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Movement is Medicine for Senior Pets – Part 1: Getting Started

February 1st, 2023 by Ima Admin

Humans, canines and felines have more in common than you might think. We know that core strength and exercise offer mental and physical health benefits for senior humans. As the field of geriatric veterinary medicine evolves, we’re learning that the same applies to pets! Benefits in mental health, as well as cognition, result even from physical exercise alone, and specific exercises offer interventions to improve the quality of life for aging pets.

“Research shows that an exercise program that blends flexibility, range of motion, balance, strength and endurance will improve a pet’s quality of life,” said Dr. Laurie Brush, founder of Heaven at Home Pet Hospice.

Dr. Brush serves on the board of the International Association for Animal Hospice & Palliative Care. The organization supports and shares information from veterinarians specializing in geriatric medicine. One presentation that hit home for her was by Dr. Brooke Loewenstein, DVM, CCRT, and CVAT, an innovator in therapeutic exercise.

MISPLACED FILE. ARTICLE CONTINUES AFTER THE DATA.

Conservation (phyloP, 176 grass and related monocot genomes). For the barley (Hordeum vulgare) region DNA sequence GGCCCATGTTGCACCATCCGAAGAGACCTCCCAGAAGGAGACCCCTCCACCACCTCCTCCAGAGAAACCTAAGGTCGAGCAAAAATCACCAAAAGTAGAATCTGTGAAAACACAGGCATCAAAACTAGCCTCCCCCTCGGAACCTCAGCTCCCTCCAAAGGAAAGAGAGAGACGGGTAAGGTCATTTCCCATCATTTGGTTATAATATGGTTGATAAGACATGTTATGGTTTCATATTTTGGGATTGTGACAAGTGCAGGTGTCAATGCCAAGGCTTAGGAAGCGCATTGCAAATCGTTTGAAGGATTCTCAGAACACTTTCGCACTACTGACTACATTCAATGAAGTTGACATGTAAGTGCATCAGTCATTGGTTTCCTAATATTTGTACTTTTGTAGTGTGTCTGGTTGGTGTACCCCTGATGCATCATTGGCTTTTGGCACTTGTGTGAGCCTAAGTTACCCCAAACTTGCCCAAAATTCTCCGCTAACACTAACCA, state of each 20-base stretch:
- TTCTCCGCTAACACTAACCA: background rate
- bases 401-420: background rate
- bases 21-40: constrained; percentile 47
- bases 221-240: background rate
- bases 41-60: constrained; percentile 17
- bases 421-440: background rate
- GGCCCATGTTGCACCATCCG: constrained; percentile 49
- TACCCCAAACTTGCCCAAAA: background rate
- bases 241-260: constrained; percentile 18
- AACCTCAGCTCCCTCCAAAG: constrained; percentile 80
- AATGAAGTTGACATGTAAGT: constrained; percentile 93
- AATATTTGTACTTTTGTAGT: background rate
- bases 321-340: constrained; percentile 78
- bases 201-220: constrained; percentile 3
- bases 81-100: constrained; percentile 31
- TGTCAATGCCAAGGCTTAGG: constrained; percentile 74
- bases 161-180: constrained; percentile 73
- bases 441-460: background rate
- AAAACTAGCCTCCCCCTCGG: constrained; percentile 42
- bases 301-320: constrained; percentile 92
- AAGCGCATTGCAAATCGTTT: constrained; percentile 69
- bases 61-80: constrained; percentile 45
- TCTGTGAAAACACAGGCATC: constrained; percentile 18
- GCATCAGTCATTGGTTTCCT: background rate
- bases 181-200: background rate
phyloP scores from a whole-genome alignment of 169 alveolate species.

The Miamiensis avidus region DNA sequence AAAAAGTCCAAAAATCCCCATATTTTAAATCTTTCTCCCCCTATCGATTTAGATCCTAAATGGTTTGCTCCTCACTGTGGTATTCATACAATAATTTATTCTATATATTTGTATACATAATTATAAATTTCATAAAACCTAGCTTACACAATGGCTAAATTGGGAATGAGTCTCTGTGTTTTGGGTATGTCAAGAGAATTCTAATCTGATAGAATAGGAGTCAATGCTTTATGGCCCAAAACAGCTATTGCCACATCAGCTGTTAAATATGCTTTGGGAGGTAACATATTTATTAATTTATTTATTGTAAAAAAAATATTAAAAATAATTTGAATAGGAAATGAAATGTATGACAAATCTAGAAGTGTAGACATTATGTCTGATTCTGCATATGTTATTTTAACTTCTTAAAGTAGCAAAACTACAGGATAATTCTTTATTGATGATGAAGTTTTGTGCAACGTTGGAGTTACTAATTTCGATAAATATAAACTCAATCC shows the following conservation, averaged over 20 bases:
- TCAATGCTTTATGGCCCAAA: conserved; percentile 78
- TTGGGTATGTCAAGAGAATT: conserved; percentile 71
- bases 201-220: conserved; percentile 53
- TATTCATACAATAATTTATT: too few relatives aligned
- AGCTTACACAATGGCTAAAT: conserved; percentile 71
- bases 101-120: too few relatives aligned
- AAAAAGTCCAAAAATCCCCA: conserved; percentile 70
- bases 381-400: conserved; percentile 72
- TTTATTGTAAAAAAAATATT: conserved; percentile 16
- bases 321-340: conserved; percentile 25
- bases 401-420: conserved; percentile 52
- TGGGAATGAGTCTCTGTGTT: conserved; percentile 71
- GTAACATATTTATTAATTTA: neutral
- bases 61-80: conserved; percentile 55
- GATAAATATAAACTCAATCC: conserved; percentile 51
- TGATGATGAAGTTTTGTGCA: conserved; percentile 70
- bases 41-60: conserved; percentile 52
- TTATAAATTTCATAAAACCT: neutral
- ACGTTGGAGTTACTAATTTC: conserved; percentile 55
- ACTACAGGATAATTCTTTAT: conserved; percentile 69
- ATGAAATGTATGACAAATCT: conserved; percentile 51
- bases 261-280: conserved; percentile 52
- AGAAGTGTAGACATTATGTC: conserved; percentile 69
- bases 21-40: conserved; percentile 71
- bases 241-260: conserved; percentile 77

To get started on home routines for senior pets, we’ll address these aspects in the next three installments of Pet Tips: Getting Started – Foundation Work, Cavaletti & Canine Core Exercises, and “Catercise” for feline aficionados.

Foundation Work – Canine

Basic Walking: Begin with 5 minutes of leash walking twice daily on flat, easy terrain, and build in 1-minute increments every other day until 15 minutes of walking is achieved twice daily.

Training for Paw Lifts: A fundamental skill you may need to train for is individual paw targeting (IPT) – meaning your dog lifts each of his four paws individually on cue. You can further advance this foot movement to mean to lift and “stick” the foot onto a target – such as your hand, a flat target, or an inflatable – for duration.

Perform 3 paw lifts of 5 seconds with each paw once daily. Increase the hold time by 2-3 seconds every week as tolerated, up to 15 seconds. Once this is achieved, slowly increase to 5 repetitions.

Once you help your pet build these skills, you may need to start training on backing up, side-stepping, and stretches, to eventually work up to a balanced routine like the following:

Sample Goal Routine:

  • Paw Lifts
  • Backing Up

  • Cavaletti exercise
  • Passive and active stretching
  • Unstable surface walking
  • Side stepping
  • Sit-to-stand transitions
  • Figure 8s
  • Indoor “circuits” for bad weather

In the next segment, we’ll discuss how to use or create Cavaletti gear, describe the “Cookie Stretch,” and more! Stay tuned.